FundraisingHowever, one of the biggest blockages to going is an apparent lack of finances, and the fear that missionaries often have about raising support.

One common justification for avoiding asking for support is that some people feel they are putting others out by asking for money for their trip. However, raising support allows those who may not be able to travel to invest in and experience second-hand the movement of God in other places. Raising support lets you give other people an opportunity to participate in your trip.

Besides involving those at home, God also wants to be involved. The same self-sufficiency that keeps us from involving others can often make us more and more independent of God. When we do ask for support, we put provision in God’s hands. We also open the door for financial miracles in this way; more than once, I have seen God provide out of what seemed to be thin air! He’s a big dude – give Him a chance to do His thing.

In missions, asking for support is not only necessary to meet financial needs, but opens doors of relationship between yourself, others, and God. It shouldn’t be viewed as a burden, but an opportunity. God will use your need as something to strengthen your faith. Afterall, He chooses to use the weak things of this world to shame the strong (1 Corinthians 1:27).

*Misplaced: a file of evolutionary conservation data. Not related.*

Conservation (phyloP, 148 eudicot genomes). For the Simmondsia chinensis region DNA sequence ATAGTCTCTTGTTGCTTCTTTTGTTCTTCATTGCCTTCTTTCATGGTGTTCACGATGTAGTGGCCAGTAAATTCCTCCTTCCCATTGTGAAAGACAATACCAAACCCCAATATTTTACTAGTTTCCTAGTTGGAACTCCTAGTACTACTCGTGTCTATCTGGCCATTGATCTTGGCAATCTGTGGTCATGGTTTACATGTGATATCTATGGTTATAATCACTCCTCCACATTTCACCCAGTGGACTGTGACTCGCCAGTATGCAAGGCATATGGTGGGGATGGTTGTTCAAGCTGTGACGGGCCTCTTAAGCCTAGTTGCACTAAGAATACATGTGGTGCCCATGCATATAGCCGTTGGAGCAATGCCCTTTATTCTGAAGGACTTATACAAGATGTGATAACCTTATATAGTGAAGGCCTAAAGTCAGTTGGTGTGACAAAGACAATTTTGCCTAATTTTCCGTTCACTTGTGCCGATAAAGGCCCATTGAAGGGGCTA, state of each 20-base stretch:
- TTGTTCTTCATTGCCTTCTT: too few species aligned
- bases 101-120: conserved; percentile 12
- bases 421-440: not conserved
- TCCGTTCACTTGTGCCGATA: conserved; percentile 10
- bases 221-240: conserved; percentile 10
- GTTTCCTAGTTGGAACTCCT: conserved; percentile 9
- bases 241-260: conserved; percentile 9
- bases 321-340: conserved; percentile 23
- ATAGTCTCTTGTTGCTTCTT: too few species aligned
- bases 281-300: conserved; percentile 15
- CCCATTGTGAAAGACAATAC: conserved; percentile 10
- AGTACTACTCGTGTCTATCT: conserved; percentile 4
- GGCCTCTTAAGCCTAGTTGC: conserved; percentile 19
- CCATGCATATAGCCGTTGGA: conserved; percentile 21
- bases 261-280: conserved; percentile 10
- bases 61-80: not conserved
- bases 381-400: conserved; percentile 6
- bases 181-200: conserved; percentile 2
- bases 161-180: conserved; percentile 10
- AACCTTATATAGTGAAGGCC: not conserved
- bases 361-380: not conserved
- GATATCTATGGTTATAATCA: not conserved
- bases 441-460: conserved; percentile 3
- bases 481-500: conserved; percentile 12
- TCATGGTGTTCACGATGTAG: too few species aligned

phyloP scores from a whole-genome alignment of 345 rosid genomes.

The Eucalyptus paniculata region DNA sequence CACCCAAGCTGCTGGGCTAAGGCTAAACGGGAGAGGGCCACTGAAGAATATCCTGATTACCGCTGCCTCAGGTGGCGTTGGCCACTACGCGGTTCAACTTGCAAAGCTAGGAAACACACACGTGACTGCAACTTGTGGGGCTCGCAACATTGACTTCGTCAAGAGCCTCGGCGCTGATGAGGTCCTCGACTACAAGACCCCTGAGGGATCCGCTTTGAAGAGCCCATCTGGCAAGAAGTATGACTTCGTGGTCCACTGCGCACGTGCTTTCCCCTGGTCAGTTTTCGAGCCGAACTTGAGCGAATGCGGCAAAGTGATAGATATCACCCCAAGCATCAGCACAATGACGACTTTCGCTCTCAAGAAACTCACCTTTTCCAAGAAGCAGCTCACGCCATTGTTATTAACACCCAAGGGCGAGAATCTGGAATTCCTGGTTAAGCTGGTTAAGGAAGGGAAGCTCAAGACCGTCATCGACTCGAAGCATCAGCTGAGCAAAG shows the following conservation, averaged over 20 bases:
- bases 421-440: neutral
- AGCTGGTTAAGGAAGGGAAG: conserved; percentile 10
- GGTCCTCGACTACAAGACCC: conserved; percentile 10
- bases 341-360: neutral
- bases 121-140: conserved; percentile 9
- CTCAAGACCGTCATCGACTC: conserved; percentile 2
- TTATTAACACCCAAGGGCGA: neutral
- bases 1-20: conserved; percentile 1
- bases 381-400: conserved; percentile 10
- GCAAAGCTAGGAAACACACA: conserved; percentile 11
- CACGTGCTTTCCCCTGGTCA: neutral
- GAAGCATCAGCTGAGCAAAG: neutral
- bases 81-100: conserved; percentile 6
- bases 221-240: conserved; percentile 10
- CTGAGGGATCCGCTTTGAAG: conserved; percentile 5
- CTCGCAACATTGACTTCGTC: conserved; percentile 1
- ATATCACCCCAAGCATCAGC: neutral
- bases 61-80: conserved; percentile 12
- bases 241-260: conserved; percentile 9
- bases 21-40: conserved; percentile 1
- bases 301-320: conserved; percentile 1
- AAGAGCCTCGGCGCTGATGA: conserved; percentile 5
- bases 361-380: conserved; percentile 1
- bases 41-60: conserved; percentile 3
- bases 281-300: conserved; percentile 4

Short-term or long-term missions trips: How to choose which is right for you

by admin |

Long-Term Missions, Picking a Trip, Planning to Go, Short-Term Missions

Pile of SuitcasesThere are many people who dream of helping others and traveling the world. Both long- and short-term missions are great for this very reason. You can go just about anywhere for any length of time when you sign up for a missions trip, from an exotic location across the globe or right in your own state. So how do you decide whether to take a long or a short mission? Here are some points to consider.

Time to travel